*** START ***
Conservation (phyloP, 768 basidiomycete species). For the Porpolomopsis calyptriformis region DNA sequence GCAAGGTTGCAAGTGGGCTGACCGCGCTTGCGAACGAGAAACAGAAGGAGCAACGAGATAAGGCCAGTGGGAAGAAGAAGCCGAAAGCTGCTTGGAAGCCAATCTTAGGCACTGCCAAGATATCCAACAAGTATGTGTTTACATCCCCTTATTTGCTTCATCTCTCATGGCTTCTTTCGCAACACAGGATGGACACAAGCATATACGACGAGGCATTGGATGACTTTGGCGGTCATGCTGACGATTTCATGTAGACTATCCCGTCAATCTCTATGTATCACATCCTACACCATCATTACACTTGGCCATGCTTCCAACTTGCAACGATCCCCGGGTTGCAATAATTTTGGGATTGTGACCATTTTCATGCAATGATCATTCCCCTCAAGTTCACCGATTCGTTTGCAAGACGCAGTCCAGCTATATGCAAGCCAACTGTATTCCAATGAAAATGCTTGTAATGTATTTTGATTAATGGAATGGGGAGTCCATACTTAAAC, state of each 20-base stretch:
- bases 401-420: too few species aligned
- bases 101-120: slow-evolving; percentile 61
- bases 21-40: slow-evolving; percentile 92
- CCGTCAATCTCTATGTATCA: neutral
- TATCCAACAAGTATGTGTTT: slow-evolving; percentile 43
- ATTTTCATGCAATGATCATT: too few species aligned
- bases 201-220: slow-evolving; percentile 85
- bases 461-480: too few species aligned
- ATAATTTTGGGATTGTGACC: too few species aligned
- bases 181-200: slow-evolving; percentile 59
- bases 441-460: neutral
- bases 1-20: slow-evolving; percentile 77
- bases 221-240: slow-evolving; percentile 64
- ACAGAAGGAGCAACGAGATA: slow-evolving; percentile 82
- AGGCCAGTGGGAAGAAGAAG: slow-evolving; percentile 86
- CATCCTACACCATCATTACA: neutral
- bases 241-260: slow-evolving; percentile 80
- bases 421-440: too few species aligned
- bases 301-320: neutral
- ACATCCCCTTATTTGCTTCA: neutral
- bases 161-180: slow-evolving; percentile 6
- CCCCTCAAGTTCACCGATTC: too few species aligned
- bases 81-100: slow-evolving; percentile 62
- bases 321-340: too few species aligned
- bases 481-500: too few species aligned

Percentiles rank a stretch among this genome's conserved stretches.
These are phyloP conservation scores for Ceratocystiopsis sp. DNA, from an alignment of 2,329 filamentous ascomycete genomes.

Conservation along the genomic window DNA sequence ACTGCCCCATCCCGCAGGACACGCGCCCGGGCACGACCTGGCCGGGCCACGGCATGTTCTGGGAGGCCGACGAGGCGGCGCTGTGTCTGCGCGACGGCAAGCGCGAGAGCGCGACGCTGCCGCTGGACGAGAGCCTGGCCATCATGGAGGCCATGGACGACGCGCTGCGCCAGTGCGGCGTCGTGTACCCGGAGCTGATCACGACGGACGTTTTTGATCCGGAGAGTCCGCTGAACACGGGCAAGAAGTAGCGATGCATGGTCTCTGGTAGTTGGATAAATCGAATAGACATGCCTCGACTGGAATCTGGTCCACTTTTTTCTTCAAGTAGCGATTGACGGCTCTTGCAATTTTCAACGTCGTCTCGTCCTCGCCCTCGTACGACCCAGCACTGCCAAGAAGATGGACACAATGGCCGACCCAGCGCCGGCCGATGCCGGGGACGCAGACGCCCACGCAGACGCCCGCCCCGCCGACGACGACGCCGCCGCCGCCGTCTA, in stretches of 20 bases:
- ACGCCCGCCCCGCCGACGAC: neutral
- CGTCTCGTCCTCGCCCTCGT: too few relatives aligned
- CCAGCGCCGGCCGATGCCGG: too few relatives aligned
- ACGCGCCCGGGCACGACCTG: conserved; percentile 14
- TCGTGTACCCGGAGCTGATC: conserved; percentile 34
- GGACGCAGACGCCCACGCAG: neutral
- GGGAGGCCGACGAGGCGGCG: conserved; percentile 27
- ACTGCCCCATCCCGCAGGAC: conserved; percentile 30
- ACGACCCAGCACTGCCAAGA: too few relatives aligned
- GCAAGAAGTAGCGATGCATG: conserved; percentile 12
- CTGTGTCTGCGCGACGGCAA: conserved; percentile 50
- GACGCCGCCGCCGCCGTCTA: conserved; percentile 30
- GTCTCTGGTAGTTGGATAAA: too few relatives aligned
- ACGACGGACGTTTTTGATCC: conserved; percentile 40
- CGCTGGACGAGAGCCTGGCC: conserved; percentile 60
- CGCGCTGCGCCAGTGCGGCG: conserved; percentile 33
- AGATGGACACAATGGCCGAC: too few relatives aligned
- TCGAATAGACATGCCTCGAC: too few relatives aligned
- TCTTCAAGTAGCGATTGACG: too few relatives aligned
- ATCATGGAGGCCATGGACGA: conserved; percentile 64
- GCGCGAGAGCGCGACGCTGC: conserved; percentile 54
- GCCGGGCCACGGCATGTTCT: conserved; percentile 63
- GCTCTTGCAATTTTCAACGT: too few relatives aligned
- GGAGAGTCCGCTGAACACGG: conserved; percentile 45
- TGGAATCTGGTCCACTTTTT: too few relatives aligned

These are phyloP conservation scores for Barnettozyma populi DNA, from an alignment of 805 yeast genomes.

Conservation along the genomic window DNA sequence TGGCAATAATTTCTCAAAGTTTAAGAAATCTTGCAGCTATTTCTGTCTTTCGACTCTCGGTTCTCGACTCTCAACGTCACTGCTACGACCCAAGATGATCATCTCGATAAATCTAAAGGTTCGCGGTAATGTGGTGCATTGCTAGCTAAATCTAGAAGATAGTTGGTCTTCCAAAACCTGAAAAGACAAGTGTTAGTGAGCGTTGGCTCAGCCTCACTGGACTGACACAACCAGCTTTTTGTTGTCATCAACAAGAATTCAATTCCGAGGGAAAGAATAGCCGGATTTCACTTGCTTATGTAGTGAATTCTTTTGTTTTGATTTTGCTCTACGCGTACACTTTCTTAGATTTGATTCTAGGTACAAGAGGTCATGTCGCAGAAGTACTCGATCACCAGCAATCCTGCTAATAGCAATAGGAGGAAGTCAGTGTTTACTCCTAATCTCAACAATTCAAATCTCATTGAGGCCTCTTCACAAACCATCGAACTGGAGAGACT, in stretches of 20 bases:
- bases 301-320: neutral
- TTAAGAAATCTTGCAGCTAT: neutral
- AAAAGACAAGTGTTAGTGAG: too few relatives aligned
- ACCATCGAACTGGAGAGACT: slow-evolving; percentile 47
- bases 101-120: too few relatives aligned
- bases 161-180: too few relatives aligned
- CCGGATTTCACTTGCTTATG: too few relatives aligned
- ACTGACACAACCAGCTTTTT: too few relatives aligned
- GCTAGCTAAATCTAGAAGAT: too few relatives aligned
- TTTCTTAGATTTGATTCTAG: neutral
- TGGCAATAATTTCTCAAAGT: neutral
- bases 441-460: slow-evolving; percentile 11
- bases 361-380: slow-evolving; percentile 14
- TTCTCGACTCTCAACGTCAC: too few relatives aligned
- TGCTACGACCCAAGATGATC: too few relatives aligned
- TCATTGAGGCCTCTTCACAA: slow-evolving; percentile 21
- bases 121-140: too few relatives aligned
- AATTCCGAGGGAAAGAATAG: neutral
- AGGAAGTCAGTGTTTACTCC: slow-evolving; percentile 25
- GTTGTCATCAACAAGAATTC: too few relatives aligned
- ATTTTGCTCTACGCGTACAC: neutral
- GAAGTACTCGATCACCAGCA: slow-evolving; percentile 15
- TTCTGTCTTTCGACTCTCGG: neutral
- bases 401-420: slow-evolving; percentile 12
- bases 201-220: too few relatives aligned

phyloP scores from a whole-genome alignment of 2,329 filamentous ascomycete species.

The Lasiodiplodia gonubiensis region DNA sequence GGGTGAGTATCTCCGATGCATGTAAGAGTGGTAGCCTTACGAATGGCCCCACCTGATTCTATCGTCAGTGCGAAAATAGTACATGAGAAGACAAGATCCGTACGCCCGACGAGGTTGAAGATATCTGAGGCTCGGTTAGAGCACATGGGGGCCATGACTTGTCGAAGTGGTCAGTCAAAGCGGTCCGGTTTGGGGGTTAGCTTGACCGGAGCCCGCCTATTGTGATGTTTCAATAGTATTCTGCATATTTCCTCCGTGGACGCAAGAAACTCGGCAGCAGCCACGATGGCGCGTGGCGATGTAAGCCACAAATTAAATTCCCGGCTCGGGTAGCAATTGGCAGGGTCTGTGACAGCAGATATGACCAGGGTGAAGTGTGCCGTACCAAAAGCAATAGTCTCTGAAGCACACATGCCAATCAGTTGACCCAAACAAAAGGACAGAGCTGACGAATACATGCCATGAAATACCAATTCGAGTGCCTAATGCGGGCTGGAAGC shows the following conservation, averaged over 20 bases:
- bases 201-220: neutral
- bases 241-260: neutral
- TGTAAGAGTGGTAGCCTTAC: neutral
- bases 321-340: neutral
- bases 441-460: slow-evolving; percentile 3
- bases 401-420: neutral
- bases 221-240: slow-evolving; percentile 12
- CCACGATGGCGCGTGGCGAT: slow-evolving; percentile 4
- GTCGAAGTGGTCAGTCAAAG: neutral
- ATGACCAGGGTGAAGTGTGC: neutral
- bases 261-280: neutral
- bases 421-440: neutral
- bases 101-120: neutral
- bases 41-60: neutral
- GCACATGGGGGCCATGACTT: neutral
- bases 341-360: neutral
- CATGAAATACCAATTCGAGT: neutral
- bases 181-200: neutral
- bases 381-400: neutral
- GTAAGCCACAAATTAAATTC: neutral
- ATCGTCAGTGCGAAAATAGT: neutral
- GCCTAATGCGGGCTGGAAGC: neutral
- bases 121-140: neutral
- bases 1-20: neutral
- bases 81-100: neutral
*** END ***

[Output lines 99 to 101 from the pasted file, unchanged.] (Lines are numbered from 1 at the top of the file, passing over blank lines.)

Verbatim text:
- bases 341-360: neutral
- CATGAAATACCAATTCGAGT: neutral
- bases 181-200: neutral